Thursday, September 13, 2012


There is no point here. This is merely a recollection.

I was sitting in a cube farm under fluorescent lights in a three-story, glass-plated office building at I-435 & Holmes Road, my thoughts buried in responding to an RFP when my email icon flashed. Shannon wrote, "Are you watching this?" "Watching what?" I replied.

Light, uncharacteristic buzz began to float about the office. We had one meeting room with a TV about 20 yards away from where I sat. I was a consultant and was dedicated to my work, but the buzz overcame me. I succumbed for the first time to some decidedly non-Hawaiian-shirt-day hoopla. The room down the hall was standing room only. Each of the chairs was occupied, and a small crowd filled all available gaps as we stared at a 29" screen watching Couric and Lauer narrate the event.

After a few minutes thinking, "Wow, what a tragedy for the pilot," I returned to my desk. I had lost focus. I thought it unprofessional, but I opened a new browser window – back then, accessing the web during work hours was considered highly unprofessional – to keep half an eye on all the hubbub, and continued on with my work. Still, the image of the black cloud wrapping around the first tower filled my brain. This wasn't an accident.

Another email from Shannon. "They cleared the streets around the State Department. They're saying there's a car bomb parked in front."

I walked with purpose back down the hall. The room – once filled to near capacity – was overflowing at this point. I nudged my way in deep enough and just in time to watch the second plane hit the second tower.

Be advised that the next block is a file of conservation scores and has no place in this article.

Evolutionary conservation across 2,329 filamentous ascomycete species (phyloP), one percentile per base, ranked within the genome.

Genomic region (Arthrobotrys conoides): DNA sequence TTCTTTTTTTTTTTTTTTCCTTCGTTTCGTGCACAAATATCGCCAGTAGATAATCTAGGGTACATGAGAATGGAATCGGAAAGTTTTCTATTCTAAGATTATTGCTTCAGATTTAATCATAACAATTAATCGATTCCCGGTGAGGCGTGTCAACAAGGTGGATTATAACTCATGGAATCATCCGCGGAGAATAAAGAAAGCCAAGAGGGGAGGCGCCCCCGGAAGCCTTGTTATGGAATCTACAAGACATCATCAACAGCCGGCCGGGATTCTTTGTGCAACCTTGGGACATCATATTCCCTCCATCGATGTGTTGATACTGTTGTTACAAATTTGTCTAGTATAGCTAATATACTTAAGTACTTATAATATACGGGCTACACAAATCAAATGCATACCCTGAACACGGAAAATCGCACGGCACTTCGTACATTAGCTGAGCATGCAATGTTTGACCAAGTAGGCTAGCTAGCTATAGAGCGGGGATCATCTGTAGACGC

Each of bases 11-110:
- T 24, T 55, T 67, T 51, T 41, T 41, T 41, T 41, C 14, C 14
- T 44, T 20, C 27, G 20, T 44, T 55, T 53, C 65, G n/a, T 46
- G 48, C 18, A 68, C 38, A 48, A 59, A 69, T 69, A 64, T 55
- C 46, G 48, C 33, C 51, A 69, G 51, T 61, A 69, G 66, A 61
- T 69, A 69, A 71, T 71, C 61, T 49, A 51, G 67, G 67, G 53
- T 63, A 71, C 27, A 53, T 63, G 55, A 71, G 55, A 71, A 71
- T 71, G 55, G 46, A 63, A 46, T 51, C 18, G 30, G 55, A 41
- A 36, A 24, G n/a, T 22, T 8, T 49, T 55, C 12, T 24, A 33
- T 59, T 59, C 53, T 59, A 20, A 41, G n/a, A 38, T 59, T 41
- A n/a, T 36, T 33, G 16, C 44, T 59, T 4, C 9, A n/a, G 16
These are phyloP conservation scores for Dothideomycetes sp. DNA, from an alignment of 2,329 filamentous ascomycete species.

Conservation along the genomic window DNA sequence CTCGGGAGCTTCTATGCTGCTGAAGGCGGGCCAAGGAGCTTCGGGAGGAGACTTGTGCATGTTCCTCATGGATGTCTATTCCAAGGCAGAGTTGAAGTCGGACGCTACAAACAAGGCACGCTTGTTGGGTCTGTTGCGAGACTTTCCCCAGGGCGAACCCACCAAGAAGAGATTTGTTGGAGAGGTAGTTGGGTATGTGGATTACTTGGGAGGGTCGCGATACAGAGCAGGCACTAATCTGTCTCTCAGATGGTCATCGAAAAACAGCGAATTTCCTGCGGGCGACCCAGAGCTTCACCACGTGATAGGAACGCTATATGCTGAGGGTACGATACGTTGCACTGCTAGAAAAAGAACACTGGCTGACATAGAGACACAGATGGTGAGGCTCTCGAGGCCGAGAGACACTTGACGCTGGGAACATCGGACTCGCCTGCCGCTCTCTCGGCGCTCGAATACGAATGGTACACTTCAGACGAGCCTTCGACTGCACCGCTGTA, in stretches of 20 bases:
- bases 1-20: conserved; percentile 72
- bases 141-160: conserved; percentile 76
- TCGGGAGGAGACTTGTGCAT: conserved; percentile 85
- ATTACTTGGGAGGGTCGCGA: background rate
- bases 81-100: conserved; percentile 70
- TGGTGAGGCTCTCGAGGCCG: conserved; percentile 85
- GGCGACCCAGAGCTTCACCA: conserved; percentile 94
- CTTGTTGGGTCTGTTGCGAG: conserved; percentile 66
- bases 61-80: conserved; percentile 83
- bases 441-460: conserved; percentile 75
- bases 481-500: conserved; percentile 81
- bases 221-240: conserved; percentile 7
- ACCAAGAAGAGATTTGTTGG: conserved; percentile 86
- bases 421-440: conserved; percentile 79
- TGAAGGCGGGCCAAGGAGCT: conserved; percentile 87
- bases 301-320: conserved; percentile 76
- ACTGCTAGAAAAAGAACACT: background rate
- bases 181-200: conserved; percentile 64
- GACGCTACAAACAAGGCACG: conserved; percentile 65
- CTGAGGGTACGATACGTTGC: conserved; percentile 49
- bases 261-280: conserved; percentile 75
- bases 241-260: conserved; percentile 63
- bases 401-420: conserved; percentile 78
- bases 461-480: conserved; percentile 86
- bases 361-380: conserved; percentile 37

"This shit is real," I thought. "*That* was no accident!"

As much as I wanted to stay focused, I couldn't. Within a few hours, I found my boss and explained my situation. "I'm going home. I have to know."

I had a batch of VHS tapes to record shows like Friends and ER. As soon as I arrived home, I popped in the first of many T-120s and rewound it as I queued up the TV to record NBC.

Four days later, I emptied the local Walgreens of its remaining T-120 video tapes and recorded everything I could up to tape #33.

Conan, Letterman, and Leno went silent. MLB and NFL games halted.

This country hit Pause.

Looking back, worse than the shocking images of innocent lives lost, failing architecture and an ash-covered Ashleigh Banfield, the things that stand out again and again for me are the actions of the NYPD, NYFD and Port Authority first responders who saw what was happening and, discarding family, relying on trust from members of their units, and relying on their training, rushed forth into those buildings. Full of gear equaling the weight of a few small children on one's back, they climbed *dozens* of flights of stairs searching for people trapped up above. And at least 343 of them died in the process.

The receptionist at the office of Cantor Fitzgerald was a victim.

The little league coach / air conditioner repairman who strapped on a heavy coat, helmet, oxygen tanks and a mask and ran a short marathon to save him or her while hearing nothing but panic and confused orders from his radio was a hero.

R.I.P. all who didn't live to see Wednesday.

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